Tomorrow is a big day in science fiction popular culture land. The kind of day that makes you want to shout GERONIMO! Because tomorrow, ladies & gents, dear old Eleven returns in the season premiere of Doctor Who. Not only that, but this season will mark the 50th Anniversary of the show. I know, it sounds crazy. Mad man in a box crazy, but the original incarnation of The Doctor first aired in 1963 (although it didn’t really gain much attention here in the States until it was brought back a few years ago with Nine).
In anticipation of tomorrow’s season premiere, I was thinking recently about life lessons you can learn from The Doctor. Specifically healthy living life lessons. And while I realize on the surface this might sound like an odd comparison or challenging task, if I can do it with Harry Potter you can bet your TARDIS I can do it with The Doctor.
So! With that in mind, Allons-y!
Keep Your Companions By Your Side
By his nature, The Doctor is a rather singular character. All of his family and his entire species of Time Lords are gone. He’s the last one. He’s also 900 years old so he’s going to outlive every person he meets (and, being 900 years old he’s going to meet a lot of people). Personal connections are difficult and while different regenerations of The Doctor handle this personality quirk differently, the one thing he always knows is that he can’t do it alone. He needs assistance on his adventures and they come in the form of his companions: the men and women (mostly women) who travel with him in the TARDIS and help him save the world over and over and over again.
Likewise, it’s impossible to maintain a healthy lifestyle without support from friends and family. You need people you can go to when you’re struggling. People who will help you and motivate you to keep going. Just last week a friend texted me to tell me she was having a really hard time and it meant so much that she came to me. It was also brave of her to acknowledge that she was in trouble and needed help to stay accountable.
You also need to know that your own personal companions aren’t going to sabotage your efforts, whether it’s intentional or unintentional. This means understanding that you may not be going out to eat as often or not drinking as much or that your workouts sometimes have to come before your social life. They not only need to know about these changes they have to support them. This means no guilt tripping you or encouraging you to eat something you know you shouldn’t under the guise of “just one won’t kill you” or any of that bullshit. If someone isn’t supportive of your healthy lifestyle then they aren’t supportive of you.
Takes a Lot Of Heart
Or, in The Doctor’s case, two hearts. (No. Really. He has two of them.)
I’ve said it before and I’ll say it again: this is not easy. As this saying goes, if it was easy than everyone would do it. And I’m not just talking about losing weight, be it 10 pounds or 135. I’m talking about balancing a healthy lifestyle. I’m talking about giving your diet an overhaul or building up a fitness routine. It takes passion and determination and motivation. You aren’t going to wake up one day and say I’m going to lose 100 pounds or I’m going to run a marathon and then expect it to magically happen. You have to work towards that goal. You have to put in the time and energy over and over and over again. You have to continually be putting in the effort. Because, truthfully, the race that is healthy living, there is no finish line.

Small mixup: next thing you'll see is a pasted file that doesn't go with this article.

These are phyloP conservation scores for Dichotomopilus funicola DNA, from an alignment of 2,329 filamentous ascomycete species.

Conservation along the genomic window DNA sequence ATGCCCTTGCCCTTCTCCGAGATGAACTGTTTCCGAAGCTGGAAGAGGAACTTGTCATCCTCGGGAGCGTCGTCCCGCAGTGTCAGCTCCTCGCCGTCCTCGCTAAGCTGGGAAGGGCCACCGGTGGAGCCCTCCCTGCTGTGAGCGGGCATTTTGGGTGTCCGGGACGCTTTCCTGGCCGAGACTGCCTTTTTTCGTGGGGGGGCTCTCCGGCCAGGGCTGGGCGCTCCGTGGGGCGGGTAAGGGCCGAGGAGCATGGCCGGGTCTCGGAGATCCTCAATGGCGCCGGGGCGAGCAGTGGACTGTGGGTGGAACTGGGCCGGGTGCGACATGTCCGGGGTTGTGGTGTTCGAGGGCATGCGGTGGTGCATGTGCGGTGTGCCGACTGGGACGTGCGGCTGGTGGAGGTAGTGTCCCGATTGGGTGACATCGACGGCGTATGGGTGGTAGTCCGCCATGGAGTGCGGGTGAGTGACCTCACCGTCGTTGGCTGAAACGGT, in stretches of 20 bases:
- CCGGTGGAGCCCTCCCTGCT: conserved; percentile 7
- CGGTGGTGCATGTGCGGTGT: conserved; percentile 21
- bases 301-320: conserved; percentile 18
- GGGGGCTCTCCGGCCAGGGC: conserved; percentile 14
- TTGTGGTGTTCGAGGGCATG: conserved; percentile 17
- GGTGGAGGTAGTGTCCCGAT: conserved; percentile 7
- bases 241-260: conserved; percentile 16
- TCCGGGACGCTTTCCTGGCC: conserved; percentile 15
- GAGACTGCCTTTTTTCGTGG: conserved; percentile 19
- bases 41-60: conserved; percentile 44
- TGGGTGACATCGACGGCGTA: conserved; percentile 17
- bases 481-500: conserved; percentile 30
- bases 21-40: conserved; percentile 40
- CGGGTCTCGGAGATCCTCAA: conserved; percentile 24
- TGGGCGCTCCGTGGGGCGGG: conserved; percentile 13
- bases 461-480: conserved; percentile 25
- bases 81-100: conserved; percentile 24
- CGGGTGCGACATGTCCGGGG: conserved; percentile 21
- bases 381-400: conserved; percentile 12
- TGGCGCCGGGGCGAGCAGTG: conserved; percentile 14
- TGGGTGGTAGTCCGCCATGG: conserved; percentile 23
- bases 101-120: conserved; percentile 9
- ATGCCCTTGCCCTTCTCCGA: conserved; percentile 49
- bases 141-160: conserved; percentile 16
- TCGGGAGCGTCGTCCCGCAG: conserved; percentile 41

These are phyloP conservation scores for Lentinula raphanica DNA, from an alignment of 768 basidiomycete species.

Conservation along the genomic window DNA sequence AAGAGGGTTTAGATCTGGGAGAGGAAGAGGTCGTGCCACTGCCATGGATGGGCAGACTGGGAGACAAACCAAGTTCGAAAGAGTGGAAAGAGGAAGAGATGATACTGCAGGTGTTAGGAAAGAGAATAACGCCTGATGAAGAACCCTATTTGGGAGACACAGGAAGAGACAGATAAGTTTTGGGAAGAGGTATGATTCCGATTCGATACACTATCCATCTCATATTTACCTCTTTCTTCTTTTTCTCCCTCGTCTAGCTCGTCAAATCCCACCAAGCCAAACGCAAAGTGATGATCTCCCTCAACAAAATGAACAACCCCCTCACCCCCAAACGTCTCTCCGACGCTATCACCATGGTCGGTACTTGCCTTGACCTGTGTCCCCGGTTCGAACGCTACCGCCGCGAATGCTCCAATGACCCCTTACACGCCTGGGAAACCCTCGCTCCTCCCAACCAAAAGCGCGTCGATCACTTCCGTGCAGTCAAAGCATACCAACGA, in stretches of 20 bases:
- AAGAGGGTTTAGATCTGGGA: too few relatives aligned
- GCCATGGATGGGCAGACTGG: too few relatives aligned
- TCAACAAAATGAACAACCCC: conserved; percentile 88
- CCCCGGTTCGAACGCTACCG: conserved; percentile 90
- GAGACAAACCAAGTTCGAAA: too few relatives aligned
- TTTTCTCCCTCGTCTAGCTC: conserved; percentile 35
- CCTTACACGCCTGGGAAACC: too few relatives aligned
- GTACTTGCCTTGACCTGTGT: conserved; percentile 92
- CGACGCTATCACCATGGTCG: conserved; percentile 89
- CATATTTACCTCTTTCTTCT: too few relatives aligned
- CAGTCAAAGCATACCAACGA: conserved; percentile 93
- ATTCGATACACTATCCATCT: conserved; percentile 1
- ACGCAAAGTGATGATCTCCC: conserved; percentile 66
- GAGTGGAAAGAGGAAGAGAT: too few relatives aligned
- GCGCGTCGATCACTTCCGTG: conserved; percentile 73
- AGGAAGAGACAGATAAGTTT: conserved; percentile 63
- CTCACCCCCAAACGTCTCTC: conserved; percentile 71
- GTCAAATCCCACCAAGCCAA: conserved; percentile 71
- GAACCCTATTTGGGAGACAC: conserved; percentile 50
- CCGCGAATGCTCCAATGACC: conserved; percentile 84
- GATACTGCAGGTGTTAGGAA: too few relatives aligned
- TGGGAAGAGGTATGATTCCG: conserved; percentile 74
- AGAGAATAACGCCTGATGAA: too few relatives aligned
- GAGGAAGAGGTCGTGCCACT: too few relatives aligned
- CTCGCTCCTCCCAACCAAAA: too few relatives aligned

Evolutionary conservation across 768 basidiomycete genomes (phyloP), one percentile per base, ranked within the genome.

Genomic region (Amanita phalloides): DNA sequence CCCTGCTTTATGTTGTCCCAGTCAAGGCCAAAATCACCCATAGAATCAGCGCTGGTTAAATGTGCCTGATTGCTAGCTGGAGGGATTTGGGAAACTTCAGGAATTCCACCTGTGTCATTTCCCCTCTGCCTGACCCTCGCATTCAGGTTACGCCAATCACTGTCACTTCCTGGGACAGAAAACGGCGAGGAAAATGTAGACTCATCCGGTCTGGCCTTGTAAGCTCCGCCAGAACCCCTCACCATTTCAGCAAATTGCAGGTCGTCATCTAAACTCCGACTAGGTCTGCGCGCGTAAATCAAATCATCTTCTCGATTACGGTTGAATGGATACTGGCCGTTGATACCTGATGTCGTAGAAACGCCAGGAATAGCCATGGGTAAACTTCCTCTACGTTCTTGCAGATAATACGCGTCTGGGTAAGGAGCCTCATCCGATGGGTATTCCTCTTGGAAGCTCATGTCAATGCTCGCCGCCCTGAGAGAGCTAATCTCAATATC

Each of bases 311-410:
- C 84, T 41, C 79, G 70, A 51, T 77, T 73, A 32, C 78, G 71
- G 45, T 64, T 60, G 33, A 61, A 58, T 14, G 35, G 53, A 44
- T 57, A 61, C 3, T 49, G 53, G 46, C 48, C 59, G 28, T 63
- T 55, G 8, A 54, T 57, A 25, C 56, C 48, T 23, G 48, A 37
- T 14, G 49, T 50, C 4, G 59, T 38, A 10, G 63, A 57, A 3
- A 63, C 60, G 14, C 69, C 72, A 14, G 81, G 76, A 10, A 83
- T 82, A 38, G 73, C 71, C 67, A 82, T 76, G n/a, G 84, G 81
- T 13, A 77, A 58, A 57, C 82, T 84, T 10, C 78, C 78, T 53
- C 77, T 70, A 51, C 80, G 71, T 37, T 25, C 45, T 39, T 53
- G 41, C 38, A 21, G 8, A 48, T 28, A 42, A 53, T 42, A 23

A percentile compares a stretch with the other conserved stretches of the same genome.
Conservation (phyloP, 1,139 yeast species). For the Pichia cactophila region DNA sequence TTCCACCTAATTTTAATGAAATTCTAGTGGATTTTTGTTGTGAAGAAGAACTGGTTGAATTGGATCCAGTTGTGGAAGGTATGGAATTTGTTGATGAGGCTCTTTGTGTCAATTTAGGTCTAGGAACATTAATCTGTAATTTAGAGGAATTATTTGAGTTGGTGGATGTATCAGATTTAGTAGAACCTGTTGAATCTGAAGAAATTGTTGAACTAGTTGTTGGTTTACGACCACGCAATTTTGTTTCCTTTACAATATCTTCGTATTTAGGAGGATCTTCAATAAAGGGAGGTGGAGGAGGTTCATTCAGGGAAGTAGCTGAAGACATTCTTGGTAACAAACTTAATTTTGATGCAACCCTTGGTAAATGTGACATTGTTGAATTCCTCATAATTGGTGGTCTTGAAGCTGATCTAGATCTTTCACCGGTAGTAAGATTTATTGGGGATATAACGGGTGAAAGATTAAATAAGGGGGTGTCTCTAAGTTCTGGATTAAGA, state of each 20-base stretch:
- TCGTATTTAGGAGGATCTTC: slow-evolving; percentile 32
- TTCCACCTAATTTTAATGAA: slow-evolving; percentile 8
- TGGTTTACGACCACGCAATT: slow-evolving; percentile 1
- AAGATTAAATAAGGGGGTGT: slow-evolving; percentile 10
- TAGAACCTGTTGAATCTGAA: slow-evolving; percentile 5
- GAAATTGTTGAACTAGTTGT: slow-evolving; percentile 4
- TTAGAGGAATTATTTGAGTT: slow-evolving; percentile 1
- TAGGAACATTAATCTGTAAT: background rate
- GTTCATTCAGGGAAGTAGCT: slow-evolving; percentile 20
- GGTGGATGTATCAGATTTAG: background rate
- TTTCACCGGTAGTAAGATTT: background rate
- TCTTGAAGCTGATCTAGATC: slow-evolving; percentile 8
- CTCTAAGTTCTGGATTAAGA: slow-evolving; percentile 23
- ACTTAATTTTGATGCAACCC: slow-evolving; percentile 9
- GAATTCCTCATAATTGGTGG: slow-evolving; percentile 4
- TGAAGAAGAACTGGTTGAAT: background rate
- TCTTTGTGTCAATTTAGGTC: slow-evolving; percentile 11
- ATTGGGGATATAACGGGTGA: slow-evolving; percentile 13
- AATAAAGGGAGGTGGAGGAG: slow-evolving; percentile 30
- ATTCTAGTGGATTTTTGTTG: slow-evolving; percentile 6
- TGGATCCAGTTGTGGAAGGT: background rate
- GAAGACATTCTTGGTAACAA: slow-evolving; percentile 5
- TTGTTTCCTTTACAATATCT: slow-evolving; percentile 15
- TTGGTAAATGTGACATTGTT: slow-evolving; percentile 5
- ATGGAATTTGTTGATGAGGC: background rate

Those stupid fucking Weeping Angels, man. I don’t know about other Whovians, but as soon as I even just think about the Angels I start blinking uncontrollably.
Whatever healthy living change you are trying to make, don’t blink. Don’t take your eye off the ball. Be it losing weight or adding in new exercise routines or just eating better, don’t ever forget why you want the change to happen. I carry Before pictures around on my phone as a constant reminder of what I don’t want to be anymore. It’s not even just about not wanting to look like that but not wanting to weigh 311 pounds and having no energy, no life, no happiness. That is what keeps me motivated to keep going.
Bow Ties Are Cool
As are Converse sneakers. Or a striped scarf. It always sort of kills me whenever I read people (usually on stupid internet message boards) complaining about stores like Torrid because they see them as encouraging obesity, as if fat girls should be stuck wearing mumus for the rest of their life. As if forcing them to wear ugly clothes will someone force them to lose weight. I always want to yell You don’t really understand how this works, do you? Emotional eaters eat because they feel bad about themselves. They gain weight and need bigger clothes. If those bigger clothes make them look and feel like crap then they are going to continue to eat crap. So, in a way, you are encouraging obesity.